By Peter Weddle, CEO TAtech
Whether we end up in a recession or not, the pace of business in a broad swathe of industries is definitely slowing. And history has proven, that when the economy downshifts, there are almost always two kinds of knee jerk reactions in the c-suite. As we’ve seen recently in the tech industry and financial institutions, some employers will start shoving workers and recruiters out the door. Happily, others will recognize the folly of that approach, but they too will make a mistake – just a different one. They’ll conclude that recruiting has become as easy as fishing in a barrel.
The notion that recruiting is less challenging in a slowing economy is based on an outdated notion of the workforce. Although seldom explicitly articulated, it reflects a c-suite bias that sees workers as a largely undifferentiated population. Sure, they fill different jobs and yes, of course, they work in different industries, but in terms of the really important stuff – their propensity to apply for an opening – it’s assumed they’ll all behave in much the same way.
That’s why I think the recent 2022 Recruitment Marketing Benchmark Report from Appcast is timely and important. It’s based on an analysis of 136 million job seeker clicks on job ads leading to 8.1 million applications for 3,100 employers during the period January 1-May 31, 2022. The report aggregates all of that data and comes to two compelling conclusions. First, hiring talent isn’t materially easier now that the economy is slowing, and second, the cost of generating applications varies significantly from work role to work role.
The facts! In a talent market that is more competitive and less understood than at any other time in history, it’s the facts that matter most. And TAtech’s biweekly podcast Start Smart focuses on the facts. Join me and my cohost, Shelia Gray, VP of Global Talent Acquisition at Quadient, as we examine the findings from the latest talent acquisition research and explore their implications for recruiters and job seekers. This week, we look at the Lighthouse Research & Advisory Report entitled “Hiring Is More Critical Than Ever: How Employers and Candidates Are Evolving in the Current Market” and discuss the emerging consensus in the c-suite that talent acquisition has become a business challenge rather than an HR or recruiting concern.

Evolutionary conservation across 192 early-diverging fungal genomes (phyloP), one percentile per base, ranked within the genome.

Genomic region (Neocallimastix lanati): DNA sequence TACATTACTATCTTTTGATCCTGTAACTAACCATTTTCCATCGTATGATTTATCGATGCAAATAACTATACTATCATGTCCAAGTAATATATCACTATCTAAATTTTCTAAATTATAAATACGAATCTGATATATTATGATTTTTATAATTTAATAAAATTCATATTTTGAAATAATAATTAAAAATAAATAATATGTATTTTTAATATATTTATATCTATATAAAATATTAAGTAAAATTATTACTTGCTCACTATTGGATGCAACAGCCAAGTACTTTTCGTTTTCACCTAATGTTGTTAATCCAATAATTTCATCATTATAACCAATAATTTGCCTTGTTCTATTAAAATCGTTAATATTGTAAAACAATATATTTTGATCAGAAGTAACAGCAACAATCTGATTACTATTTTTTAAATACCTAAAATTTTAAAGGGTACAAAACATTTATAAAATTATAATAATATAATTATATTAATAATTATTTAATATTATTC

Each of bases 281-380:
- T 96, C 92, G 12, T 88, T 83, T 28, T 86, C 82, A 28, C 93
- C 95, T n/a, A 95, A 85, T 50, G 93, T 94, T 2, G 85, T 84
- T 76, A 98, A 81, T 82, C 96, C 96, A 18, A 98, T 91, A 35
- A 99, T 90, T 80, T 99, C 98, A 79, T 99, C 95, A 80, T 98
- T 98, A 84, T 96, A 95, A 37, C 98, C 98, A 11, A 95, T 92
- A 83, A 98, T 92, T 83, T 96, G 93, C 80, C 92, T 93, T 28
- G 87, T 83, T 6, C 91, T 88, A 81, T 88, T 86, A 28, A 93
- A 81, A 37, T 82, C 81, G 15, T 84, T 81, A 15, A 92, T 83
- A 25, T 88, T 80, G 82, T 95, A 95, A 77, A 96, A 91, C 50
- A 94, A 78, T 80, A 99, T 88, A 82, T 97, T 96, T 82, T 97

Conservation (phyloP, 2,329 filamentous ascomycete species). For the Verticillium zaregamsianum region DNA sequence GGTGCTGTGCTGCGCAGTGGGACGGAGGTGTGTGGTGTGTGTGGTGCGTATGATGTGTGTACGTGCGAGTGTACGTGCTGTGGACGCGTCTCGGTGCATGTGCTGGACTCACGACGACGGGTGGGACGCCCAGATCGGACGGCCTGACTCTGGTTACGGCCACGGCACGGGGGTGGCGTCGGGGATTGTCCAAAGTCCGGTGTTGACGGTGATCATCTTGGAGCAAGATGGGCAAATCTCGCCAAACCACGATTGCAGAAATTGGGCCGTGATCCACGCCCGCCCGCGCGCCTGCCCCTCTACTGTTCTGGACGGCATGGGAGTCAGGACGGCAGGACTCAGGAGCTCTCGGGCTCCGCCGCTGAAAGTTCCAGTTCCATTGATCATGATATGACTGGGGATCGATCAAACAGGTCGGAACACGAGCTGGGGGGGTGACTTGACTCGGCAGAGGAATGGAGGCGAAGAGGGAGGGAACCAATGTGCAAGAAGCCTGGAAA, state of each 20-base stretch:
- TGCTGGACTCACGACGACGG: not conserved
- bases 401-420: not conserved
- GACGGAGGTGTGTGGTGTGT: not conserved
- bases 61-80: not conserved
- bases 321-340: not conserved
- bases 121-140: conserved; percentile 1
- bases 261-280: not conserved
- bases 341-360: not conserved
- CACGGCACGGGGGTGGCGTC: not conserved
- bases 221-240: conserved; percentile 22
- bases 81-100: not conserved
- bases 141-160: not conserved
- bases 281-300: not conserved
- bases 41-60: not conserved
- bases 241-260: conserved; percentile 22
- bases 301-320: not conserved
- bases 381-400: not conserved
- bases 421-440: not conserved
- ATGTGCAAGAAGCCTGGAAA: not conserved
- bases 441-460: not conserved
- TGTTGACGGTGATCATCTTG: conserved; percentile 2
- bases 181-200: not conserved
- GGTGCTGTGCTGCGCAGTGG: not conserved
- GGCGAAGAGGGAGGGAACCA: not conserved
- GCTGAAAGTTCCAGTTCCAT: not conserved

The cost to acquire a potential new hire – what publishers and programmatic ad buying platforms call cost-per-applicant or CPA – remains higher now than it was prior to the pandemic. Yes, it’s declined a bit recently, but as Appcast concludes, “it’s still really expensive to attract, engage and hire candidates.” Put another way, recruiting hasn’t gotten any easier, and it’s wishful thinking – or more accurately, a strategic error – for the c-suite to think they can cut the recruiting budget and have no problem filling the openings necessary for a company to survive let alone prosper during the downturn.
It would, of course, be fair to point out that the data for that conclusion was collected some 60 days ago, before a number of major layoffs were announced. However, even if the overall CPA – which stood at $26.73 in May – came down by 20 percent, it would still be above the level employers faced prior to the pandemic.
In addition, candidate apply rates are all over the map. We’ve long acknowledged that it’s harder to acquire talent in certain fields – data science and pediatric nursing, for example – but in many cases, we’ve budgeted for the acquisition of people with those skills as if they were simply one of the gang. There has typically been no special funding requested or assigned to securing applications from these rare talents.
The Appcast report underscores just how shortsighted that approach can be. Its analysis found apply rates varied by more than 150 percent from function-to-function. For example, the apply rate for food service workers was 8.09 percent, while the apply rates for customer service reps and healthcare workers stood at 5.49 percent and 3.53 percent, respectively. For that reason, employers should avoid a one-size-fits-all approach to their recruitment advertising, and instead, carefully tailor their investment as much as possible to the idiosyncratic dynamics of the different populations in the talent market.
Bottom line, recruiting won’t be any easier if the economy turns down. In fact, it’s gonna’ be harder. In addition to doing their day jobs, recruiters will also have to fend off the simplistic assumption in the c-suite that acquiring talent will magically become a sure thing … or as certain of success as fishing in a barrel.
Food for Thought,
Peter Weddle is the author or editor of over two dozen books and a former columnist for The Wall Street Journal. He is also the founder and CEO of TAtech: The Association for Talent Acquisition Solutions. You can download his latest book – The Neonaissance – FOR FREE at OneStoryforAll.com. And, if you don't have time to read the entire book, just download a short excerpt of his inspirational message.